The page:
I shoot in my home studio in Hamilton Heights, Manhattan, located off of 141st street across from Saint Nicholas Park.  The closest train station is the 145th street stop on the AC/BD lines.  


Note: The following advice is for actors. If you are looking for a corporate headshot, wear business attire. You will only need one outfit.  

The basic rules:

1. Clothing should fit well and not be too baggy.  Oversized items might be fashionable right now, but they don't look good in headshots.

2. Busy patterns are distracting.  Keep it simple and classic. 

3. Do not wear incredibly trendy items. You want your headshot to be timeless and be able to serve you for a couple of years.  

4. Layers are good. Jackets, vests, cardigans, etc. add interest. 

Bringing different "looks:"

When it comes to clothing for headshots, it is my personal belief that simplicity is best. Especially if you are mainly a theater actor, you want something pretty neutral so that casting can envision you in a wide range of roles. A simple T shirt is often enough.  

However, having only one versatile theatrical headshot is often not enough these days. Especially with online submissions for TV and film roles, it is essential to have a variety of headshot looks.  

If you submit for the role of a lawyer using a headshot that makes you look like a frat boy or a punk or a hipster, you won't get called in.  

However, instead of trying to create outfits that convey specific "types" of character (like lawyer or frat boy), I recommend thinking about what qualities you enjoy embodying as a performer. What sort of energy do you bring to characters?

Do you enjoy playing confident and in charge? Sensitive and troubled? Fragile? Damaged? Edgy? Warm and loving? Parental? Innocent? Quirky? Intellectual? 

...You get the idea.  

Try to bring outfits that you feel convey these qualities. That way casting will get a sense of who you are as a performer and what you bring to the table, without you pigeonholing yourself as a narrow "type."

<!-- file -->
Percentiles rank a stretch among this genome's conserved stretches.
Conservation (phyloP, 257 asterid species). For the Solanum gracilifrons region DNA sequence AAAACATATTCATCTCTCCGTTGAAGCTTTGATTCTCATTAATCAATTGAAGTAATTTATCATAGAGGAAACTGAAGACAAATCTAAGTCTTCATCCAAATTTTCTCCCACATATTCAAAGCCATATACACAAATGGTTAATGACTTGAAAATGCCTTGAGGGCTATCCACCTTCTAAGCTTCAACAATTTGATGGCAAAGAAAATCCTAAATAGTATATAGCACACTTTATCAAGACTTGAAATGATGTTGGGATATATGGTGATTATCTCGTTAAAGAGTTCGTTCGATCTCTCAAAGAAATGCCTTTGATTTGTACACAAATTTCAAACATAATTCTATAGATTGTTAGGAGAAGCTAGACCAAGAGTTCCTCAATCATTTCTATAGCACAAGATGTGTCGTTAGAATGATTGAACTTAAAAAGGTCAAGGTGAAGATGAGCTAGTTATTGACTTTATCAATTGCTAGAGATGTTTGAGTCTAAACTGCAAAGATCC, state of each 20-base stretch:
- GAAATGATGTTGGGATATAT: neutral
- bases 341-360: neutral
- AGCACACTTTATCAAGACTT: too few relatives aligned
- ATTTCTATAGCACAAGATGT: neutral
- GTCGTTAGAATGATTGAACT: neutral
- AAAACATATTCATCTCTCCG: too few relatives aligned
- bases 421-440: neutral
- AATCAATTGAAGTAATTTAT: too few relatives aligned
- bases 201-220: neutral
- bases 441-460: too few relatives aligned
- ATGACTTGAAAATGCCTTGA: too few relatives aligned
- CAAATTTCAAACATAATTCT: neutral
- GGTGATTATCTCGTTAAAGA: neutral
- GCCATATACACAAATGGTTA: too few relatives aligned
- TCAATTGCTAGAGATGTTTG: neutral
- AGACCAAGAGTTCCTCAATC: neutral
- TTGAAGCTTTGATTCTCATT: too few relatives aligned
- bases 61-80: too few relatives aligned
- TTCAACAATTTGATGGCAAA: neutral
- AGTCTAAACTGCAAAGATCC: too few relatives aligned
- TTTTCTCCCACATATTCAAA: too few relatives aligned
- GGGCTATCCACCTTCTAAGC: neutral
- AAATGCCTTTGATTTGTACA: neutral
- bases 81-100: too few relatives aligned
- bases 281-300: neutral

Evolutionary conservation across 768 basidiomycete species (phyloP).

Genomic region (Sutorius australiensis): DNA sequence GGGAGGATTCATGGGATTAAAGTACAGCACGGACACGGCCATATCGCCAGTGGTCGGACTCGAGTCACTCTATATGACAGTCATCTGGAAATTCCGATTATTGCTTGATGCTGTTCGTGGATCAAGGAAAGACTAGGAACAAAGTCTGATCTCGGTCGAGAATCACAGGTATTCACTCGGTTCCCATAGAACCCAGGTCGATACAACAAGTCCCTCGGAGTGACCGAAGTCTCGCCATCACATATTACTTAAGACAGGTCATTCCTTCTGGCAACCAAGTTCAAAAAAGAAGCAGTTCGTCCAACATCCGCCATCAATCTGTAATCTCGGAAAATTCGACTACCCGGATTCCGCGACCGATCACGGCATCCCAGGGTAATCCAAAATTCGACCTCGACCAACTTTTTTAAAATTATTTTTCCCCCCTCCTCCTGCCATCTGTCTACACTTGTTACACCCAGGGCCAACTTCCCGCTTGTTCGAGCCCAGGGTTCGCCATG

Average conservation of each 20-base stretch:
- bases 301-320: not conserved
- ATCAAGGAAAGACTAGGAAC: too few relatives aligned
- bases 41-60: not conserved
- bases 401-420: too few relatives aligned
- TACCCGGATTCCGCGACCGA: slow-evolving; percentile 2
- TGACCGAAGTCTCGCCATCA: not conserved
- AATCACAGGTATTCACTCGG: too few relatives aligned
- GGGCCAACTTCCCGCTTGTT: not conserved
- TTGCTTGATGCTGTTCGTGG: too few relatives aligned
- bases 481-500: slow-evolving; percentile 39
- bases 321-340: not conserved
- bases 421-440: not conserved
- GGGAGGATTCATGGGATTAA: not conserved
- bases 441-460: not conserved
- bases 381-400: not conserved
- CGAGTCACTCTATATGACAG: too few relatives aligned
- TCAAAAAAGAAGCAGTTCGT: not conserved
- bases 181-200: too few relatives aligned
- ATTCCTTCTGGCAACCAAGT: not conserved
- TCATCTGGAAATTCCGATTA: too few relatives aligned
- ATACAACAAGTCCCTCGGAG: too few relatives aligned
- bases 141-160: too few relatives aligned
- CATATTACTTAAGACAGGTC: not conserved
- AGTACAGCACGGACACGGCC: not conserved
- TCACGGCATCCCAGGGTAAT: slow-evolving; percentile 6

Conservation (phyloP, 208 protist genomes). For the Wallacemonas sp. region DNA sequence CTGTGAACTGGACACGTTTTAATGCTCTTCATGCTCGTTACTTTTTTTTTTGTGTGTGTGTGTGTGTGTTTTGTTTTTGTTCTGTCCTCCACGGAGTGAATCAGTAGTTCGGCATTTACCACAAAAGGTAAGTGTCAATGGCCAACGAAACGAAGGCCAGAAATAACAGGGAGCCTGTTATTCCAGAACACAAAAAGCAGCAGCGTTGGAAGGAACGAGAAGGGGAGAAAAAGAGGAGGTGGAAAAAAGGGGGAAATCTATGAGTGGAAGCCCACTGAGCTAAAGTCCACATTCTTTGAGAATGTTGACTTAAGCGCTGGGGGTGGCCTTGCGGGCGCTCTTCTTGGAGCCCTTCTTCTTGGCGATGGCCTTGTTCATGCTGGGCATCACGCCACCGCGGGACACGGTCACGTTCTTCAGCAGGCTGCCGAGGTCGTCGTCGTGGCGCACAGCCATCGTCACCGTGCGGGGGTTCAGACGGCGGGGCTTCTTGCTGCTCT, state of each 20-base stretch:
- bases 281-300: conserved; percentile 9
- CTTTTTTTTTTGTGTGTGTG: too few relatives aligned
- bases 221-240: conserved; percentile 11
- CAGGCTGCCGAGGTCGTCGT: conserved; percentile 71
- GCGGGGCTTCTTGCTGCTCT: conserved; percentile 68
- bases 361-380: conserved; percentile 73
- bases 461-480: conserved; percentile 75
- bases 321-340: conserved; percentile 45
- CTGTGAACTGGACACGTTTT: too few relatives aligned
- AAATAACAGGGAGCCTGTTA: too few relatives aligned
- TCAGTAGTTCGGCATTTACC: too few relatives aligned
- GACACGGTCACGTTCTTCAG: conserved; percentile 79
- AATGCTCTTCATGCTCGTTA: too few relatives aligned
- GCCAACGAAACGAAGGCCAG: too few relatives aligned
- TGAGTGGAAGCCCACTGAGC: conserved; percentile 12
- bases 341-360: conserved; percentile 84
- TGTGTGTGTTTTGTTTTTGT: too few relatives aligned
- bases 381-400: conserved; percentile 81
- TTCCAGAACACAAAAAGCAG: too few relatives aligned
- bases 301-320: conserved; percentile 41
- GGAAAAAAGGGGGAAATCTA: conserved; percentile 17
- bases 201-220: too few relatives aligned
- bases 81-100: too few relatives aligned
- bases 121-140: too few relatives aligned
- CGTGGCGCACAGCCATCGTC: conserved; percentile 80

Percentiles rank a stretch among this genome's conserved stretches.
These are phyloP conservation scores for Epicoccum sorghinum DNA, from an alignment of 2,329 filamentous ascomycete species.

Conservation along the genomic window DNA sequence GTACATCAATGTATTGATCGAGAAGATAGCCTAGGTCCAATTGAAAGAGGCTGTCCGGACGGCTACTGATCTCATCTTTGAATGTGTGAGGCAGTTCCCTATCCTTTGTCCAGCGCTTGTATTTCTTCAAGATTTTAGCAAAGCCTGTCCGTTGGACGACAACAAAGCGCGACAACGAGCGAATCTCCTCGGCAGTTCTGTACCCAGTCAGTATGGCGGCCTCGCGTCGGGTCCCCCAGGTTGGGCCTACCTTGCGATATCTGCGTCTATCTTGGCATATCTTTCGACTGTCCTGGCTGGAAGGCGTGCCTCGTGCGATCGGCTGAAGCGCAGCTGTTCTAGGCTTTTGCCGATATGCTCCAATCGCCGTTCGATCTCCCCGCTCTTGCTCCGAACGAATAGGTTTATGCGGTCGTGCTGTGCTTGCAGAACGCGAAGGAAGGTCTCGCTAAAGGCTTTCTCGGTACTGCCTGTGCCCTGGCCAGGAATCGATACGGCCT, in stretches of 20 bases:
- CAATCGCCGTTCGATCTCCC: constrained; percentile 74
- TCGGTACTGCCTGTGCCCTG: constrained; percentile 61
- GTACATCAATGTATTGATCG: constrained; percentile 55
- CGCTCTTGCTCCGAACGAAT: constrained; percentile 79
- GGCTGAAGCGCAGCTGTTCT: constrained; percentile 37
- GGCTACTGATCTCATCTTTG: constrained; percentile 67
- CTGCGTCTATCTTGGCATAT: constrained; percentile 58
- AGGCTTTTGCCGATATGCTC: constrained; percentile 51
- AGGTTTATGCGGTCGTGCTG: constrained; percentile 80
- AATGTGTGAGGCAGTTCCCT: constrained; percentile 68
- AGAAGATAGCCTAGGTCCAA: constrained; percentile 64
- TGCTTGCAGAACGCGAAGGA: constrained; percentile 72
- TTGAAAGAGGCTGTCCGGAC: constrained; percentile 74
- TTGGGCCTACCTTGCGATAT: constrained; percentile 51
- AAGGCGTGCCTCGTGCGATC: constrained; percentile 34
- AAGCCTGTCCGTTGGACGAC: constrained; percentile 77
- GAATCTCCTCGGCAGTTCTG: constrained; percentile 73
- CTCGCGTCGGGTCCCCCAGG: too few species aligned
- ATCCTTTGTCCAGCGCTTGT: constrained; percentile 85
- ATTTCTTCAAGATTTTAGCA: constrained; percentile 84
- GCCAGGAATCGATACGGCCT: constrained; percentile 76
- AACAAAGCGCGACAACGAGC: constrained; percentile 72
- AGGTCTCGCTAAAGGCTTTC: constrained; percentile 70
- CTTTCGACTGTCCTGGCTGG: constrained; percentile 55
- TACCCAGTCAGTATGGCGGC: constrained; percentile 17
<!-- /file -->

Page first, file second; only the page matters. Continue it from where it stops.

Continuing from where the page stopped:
I do not work with a specific hair and makeup artist.  You are welcome to bring one to your shoot.  They are independent artists who you can hire separately.  If you choose to use a hair and makeup artist, make sure to hire one who specifically focuses on headshots.  If you would like some suggestions, just ask and I can recommend some people to you. 

For hair styling, it is important that you don't style your hair in a way that you won't be able to reproduce for auditions.  You need to look like your headshot, so do your hair in a way that you would typically do it for an audition. 

As far as makeup goes, less is more. A headshot with full glamour makeup, contouring, fake lashes, etc. just doesn't work for acting. We want to go for a very subtle, natural look.  


No. My business and brand depends on consistent quality of the images I put out into the world. I cannot have images in circulation that have not been edited by me. You will receive an online gallery of all of the unedited images with my watermark on them. You will pick your favorites and I will retouch them and send you the final product. 

Each package I offer comes with a certain number of finished, retouched shots included.  You can always order more for $25 per image.

In the end, you aren't going to use 300+ images anyway. You'll only ever use a few. This is just a way for me to make sure that the images out in the world with my name attached to them are of the highest possible quality. 


I will email you an online gallery of proofs within 1-2 days of your shoot.  Once you order your finished images for retouching, please allow up to 72 hours for final delivery.  

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